My Biggest VC Opportunity and Regret
It was sometime in mid-2009 when I found myself in Copenhagen hanging out in the living room of a startup, having communal lunch, and getting to know its three founders. They gave me a demo of their product and talked about their vision of their platform becoming the tool that any game developer can use to build casual games on mobile devices. I nodded my head and pretended to understand their market. Yet what got me excited about this company was the passion behind the vision that these founders had. Regardless of what market and problem they were going after, I knew that this was a team that is going to be successful.
By the time I got back to my office at OpenView Venture Partners in Boston, I knew that the company was in the early stage of maturity relative to OV’s typical investment, but I wanted to back this team. I’ll spare you the gory details of why, but, needless to say, I didn’t win the deal. Three months later, Sequoia swooped in and won the Series A round in October 2009 and that small Danish startup and its founder never looked back.
Today that startup is a public company with a valuation of $29B. Yes, I’m talking about Unity.
I learned a lot from that experience. One is how to live with investor regret. But that topic is for another day. What I also learned is that when it comes to investing in software startups – when you meet a special team executing on a powerful vision – move fast, don’t waiver, and don’t lose the deal.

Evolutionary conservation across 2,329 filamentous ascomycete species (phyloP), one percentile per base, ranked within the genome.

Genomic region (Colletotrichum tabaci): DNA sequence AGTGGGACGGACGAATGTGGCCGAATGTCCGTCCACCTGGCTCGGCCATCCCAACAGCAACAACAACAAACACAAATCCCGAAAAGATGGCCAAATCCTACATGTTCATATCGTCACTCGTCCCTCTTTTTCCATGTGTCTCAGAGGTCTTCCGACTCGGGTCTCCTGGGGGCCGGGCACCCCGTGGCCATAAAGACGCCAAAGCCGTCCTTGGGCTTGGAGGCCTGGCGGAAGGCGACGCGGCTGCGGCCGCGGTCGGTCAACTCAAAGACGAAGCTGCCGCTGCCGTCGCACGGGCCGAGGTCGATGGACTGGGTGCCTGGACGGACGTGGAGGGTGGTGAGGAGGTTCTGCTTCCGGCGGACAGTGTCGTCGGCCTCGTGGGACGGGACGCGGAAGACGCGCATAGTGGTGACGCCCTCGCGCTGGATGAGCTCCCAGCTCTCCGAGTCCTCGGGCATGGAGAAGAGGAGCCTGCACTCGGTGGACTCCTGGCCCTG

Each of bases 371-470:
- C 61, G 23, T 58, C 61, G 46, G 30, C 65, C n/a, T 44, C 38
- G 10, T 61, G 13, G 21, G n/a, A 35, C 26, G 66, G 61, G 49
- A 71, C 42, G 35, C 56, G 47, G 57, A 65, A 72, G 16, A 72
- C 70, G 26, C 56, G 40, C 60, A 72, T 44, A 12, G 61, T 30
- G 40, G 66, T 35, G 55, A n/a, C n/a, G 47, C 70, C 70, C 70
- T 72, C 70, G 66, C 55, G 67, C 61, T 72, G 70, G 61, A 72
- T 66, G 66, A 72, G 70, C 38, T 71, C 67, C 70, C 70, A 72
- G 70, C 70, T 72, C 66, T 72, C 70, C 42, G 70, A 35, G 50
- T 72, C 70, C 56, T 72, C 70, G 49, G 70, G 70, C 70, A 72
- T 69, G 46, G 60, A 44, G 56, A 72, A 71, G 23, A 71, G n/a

Sometimes a special team comes together to pursue a vision to build something unique that is all about helping their peers pursue their creative passions. One team was the founding team of Unity… and another is the founding team of Beamable.
I will spare you my rendition of Beamable’s vision. Instead, I will point you to a paper authored by Jon Radoff, the founder of Beamable that talks about the reason why Beamable exists. Go ahead, click here and read it. I’ll wait.
Our relationship with Beamable dates before its founding to its predecessor, Disruptor Beam. Disruptor Beam was founded by Jon in 2010 as a social network game developer. The company created Game of Thrones Ascent, a social and mobile game, and Star Trek Timelines, a strategy roleplaying game featuring characters from all of the Star Trek eras. Source.
Just like Unity was founded by spinning out of a predecessor game development studio (Over the Edge Entertainment), Beamable was founded by spinning out of Disruptor Beam. Both startups were founded to productize the tools that were used by the founding team to build their own games. Both startups were founded to make their development platforms available to other game developers, to make it easier to build their games. Today, the Unity platform is the one that helps game designers build the creative “frontend” side of their games, and Beamable can now be their “backend” development tool.
I was Hooked in 2019
Companyon Ventures was an investor in Disruptor Beam through its first fund. When I joined my partner Tom Lazay at Companyon to raise our current Fund II, he took me on a tour of his Fund I investments, including Disruptor Beam. It was then, back in late 2019, that I first heard Jon talk about his vision for Beamable. And I was hooked from that day.
Now you understand why we backed Beamable. The real question is, why did Beamable pick us?
We are (one of) the right investors in Beamable because our mission is to help founding teams realize their vision by helping them build the foundations of a scalable and capital-efficient company. What we do best is rolling up our sleeves and jumping in to help founding teams implement the systems, processes, and practices to support high growth and expansion.
Now that the funding has been executed, our Platform Team has geared up to join the Beamable team to get to work on company building.
More to come in this story…